That is good new for patients and doctors both. I’ve got my eye on a few of innovators in the space, both young startups and more mature companies. I’ll write about some of them soon. But first I wanted to list some of the key features that an innovative (or disruptive!) EHR should include. I’m not talking about HL7 feeds and HIPAA compliance here. Those kinds of things are important, but I’m interested in innovations that have the potential to be transformative—or at least empowering.
#5 – Integration – Especially with medical imaging
OK, I know I just said I wasn’t talking about HL7 feeds. But there is more to EHR integration. When I publish this post, it will automatically get posted to Twitter and Facebook…without HL7, thanks to APIs. Any EHR worth its salt should expose an API so that others can integrate with it, extend it, and innovate on top of it.
This is especially important when it comes to viewing medical images, like CT scans and MRIs. Ideally, the EHR itself should be what I call the “clinical viewer.” (A clinical viewer is like a PACS that emphasizes clinical necessity and convenience over advanced visualization tools.) But, most EHRs aren’t there yet, and clinical viewers are in their infancy, a topic I’m speaking on at the Society for Imaging Informatics in Medicine this June. So, if the EHR can’t have a clinical viewer built right into it, it should at least expose an API robust enough for a clinical viewer, or any other clinical application, to integrate with it.
Why? Because medical images are freaking important, that’s why. And so are about a million other different things and use cases, including a boat load that haven’t even been thought of yet. Closed platforms are sooo 2001.
#4 – Interoperability: Read: “web-based”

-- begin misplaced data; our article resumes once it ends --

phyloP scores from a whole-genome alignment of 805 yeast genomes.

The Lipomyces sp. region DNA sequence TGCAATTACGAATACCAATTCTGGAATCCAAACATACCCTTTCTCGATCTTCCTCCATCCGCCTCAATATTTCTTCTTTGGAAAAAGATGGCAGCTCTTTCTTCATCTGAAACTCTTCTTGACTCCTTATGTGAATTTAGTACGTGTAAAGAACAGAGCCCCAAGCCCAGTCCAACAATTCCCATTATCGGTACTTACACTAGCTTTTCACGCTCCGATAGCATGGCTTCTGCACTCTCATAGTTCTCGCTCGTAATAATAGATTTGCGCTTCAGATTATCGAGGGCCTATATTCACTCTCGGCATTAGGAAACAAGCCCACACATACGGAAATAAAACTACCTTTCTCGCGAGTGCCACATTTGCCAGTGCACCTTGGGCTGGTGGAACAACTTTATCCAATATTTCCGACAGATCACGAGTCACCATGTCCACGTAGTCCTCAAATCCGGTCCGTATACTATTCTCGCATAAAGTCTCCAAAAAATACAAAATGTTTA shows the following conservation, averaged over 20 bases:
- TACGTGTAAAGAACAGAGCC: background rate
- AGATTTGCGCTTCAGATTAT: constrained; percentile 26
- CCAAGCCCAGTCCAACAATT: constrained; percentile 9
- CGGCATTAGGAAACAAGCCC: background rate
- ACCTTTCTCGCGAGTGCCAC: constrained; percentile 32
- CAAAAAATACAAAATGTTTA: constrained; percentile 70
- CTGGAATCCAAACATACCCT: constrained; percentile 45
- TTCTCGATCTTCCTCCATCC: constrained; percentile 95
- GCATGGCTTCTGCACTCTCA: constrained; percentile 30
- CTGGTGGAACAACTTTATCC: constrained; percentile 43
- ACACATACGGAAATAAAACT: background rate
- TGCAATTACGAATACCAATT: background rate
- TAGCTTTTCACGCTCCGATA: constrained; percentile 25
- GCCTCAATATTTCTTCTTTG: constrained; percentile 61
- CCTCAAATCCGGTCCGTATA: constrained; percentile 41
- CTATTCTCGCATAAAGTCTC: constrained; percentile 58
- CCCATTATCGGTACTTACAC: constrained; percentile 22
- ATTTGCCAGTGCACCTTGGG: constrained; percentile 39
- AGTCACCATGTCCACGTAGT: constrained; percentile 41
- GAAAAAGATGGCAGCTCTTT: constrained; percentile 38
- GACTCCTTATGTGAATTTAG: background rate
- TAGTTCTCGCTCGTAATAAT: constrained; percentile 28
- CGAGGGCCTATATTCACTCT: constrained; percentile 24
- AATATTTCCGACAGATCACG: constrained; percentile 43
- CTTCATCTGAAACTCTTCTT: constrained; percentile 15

It doesn’t matter what computer I’m at, what network I’m on, or whether I’m on a Mac or a PC. I want access to my EHR, and I want it to be the most up-to-the-minute version of that EHR. This means the same thing it does with any other software platform: it should be web-based. Clients are inconvenient and unnecessary.
When I was a medical student waaaaay back in 2005, I was using CareWeb at the University of Michigan. It was a proprietary system, and it was one of the first web-based EHRs. It was young technology, but at the time it was truly visionary. I’ve missed it ever since, and I can’t wait to get back on to a web-based EHR.
Medicine is mobile. It always has been. EHRs need to be too. It’s that simple.
When I graduated from college in 2003, I asked my parents for a tablet computer to use in med school: the Motion Computing M1400. I wanted to use it to take care of patients. It ran Windows XP Tablet Edition. Remember Windows XP Tablet Edition? Probably not. It was Bill Gate’s failed attempt to make the tablet computer mainstream. Luckily, Steve Jobs has succeeded, and the usable, useful tablet is here. And everywhere.
Having a web-based EHR per item #4 partially addresses this, but doesn’t go far enough. I’m talking true mobility: zero footprint, HTML, runs in any mobile browser, with an optimized mobile interface. BUT, I’m still not talking about clients (see Interoperability!). I don’t want an app for that: I want a mobile web app, thank you very much.
#2 Outside Provider Access to Records
Guess who needs access to my patient’s records besides me? Every other doctor they go see. Ever.
Right now, unless everyone is a member of the same large health system, the patient’s records are stored in unshareable silos. The orthopedic surgeon’s notes are in his EHR. The cardiologist’s evaluation is in her EHR. But, the orthopedic surgeon wants to know what the patients cardiac risk factors are BEFORE he takes the patient to the operating room. So what happens? The cardiologist’s office employs someone who FAXES the cardiology records to the orthopedic surgeon’s office. Let me say that again: FAXES. Or, if it’s not urgent, they might MAIL them. No “e”, just mail. Ridiculous. Inefficient. Wasteful. And potentially dangerous.
There MUST be a mechanism to share my patient’s records with other doctors. Control over sharing should be in the hands of the patient, both for common sense privacy and for HIPAA compliance.
#1 Patient Access to Records
This is, by far, the most important feature of any worthwhile EHR. If it doesn’t offer this, it’s a nonstarter in my book. I believe access to one’s own medical information is a basic right, and thanks to HIPAA, so does your government. YOU own your medical records, just like YOU own your health.
When we put information into the hands of patients, we empower them. We create a mechanism to reduce errors. We increase communication and understanding.
The age of paternalistic medicine is over. The age of participatory medicine is here. The new EHR must facilitate participation. Oh, and by the way, patient access to scheduling and billing is pretty cool too.